Tuesday, April 10, 2018

Checking Out Some Vintage ES Guitars


Every once in a while I take a trip to check out some guitars. I noticed MusicWork Waalwijk had a few vintage guitars in their collection so I paid the store a visit last saturday. I took my own 1964 ES 125 with me as a point of reference and my own trusted Mambo amp. The guitars I wanted to check out were all vintage ES guitars. The store owner proved to be an elderly - and very nice - guy that told me running a music store was hardly profitable anymore due to the presence of internet giants such as Thomann and Bax. Fortunately for him, he had reached retirement age, so he could close at any time now and it was more a hobby than necessity. I felt for him though. What if all the smaller stores have to close and you can only order your guitar online ... Yikes.


First guitar I tried out was a 1950s Gibson ES 125. It was a cool guitar (very responsive) with a darker sunburst than my own 1964 one. It sounded very good, but I liked the tone of my own 125 even better. Much more punch and woodiness in it. Check out the video. You can hear it easily. Quite a relief though that the guitar you already own is the better one! In fact I already suspected this, for the 1951 ES 125 that I owned earlier, was very much like the one in the store and I always suspected that the 1964 one that I own now was the nicer guitar ...




I was very happy to finally be able to play a 1950s ES 175 with a P90 pup. I have played vintage ES 175s earlier |(from 1959, 1961 and 1964) but an earlier P90 equipped one was new to me.


It proved to be a very nice guitar but sound wise very much in the vein of a 125, which is not surprising. The playability of the 175 was a bit better due to the 175 being a mid end guitar and the 125 an entry level one, but sound wise the difference was not shocking. The price tag for the 175 was too steep for my taste, almost 5k. I played the same lick more or less on the 175 as on the 125 so you can hear the difference.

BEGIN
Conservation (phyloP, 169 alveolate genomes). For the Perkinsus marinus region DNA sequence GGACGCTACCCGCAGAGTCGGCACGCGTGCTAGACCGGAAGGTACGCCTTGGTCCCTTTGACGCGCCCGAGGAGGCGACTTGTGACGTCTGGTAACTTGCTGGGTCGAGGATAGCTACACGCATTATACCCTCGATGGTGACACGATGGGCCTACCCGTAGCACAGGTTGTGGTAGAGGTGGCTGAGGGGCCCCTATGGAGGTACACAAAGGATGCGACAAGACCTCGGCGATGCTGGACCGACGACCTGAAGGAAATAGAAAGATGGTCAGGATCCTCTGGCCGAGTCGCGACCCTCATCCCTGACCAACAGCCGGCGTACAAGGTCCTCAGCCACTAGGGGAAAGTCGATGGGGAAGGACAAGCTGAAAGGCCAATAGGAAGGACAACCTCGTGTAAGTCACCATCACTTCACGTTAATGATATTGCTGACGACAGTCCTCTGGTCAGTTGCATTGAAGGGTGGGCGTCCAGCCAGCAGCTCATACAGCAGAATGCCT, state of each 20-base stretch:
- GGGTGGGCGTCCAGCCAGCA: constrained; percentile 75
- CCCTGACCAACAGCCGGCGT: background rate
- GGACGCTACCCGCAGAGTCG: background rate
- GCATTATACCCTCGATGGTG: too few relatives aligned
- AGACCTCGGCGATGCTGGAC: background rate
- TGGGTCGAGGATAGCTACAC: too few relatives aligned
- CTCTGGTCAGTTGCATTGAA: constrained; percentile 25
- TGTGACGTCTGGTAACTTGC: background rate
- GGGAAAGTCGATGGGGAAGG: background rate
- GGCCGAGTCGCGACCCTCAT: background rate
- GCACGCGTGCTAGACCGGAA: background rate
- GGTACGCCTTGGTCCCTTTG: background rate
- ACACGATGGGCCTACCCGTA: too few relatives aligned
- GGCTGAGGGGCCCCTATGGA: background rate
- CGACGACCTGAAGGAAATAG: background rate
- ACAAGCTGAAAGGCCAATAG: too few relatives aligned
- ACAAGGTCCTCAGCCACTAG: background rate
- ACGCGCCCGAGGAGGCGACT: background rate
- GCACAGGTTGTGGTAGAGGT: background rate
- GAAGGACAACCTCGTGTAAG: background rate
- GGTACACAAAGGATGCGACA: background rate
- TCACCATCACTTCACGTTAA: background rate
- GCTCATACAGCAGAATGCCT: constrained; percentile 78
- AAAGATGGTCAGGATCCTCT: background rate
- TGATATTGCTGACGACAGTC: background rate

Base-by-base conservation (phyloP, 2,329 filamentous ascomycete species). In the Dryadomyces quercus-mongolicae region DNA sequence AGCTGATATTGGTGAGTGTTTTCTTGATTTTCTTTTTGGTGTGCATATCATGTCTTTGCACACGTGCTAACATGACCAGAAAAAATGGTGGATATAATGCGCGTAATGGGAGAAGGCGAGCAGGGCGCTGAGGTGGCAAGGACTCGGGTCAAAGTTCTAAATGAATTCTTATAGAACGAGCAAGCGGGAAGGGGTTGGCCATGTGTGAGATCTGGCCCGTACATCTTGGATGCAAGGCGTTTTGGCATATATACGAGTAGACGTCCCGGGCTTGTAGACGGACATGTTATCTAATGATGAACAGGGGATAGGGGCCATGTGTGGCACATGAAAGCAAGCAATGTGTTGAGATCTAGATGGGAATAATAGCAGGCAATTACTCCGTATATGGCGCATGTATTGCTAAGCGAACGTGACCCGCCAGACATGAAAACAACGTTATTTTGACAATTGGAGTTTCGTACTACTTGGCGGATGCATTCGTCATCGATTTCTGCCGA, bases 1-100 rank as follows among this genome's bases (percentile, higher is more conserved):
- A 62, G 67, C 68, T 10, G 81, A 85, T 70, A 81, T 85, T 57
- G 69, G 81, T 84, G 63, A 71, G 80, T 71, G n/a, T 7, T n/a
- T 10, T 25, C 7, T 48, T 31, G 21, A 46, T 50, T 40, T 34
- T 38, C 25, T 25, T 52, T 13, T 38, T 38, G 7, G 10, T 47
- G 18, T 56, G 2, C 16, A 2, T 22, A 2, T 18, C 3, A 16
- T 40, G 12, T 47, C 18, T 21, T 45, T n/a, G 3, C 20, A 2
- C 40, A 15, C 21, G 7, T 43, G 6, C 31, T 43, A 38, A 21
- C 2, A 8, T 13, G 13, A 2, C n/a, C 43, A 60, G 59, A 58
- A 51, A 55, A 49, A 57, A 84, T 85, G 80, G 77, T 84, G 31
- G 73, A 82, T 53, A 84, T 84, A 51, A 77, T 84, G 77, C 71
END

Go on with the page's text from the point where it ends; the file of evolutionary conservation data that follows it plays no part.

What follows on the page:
The next guitar I wanted to play was a 1946 Gibson ES 300. Unfortunately some strings were missing but the store owner quickly put on a few fresh ones. The guitar had some serious issues though, as you can hear in the video. It really needs some work and possibly a complete refret. It sounded great though, as far as the limited playability allowed. The sound was big and deep. The price tag too unfortunately. Way, way too steep for the condition it was in ...






I could have played some more guitars. The store really had an impressive collection archtops for its size. He had a few older GB 10s, an Ibanez Joe Pass, a Peerless Jazz City a Gibson Herb Ellis and some thinline vintage ES 120 and ES 125 Gibsons but the only guitar I played further was a Conti model. I had never seen one before actually. Not sure what exact model it was. Anyway, it was a pleasant afternoon and I hope the vid gives you some idea of the sounds I heard.



3 comments:

  1. Thank you for sharing your lovely excursion.

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  2. Hey DB. ES-300 for sure ! Cheers.

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  3. Great post, the ES 300 sounds the best to me despite the issues, very close to a Tal

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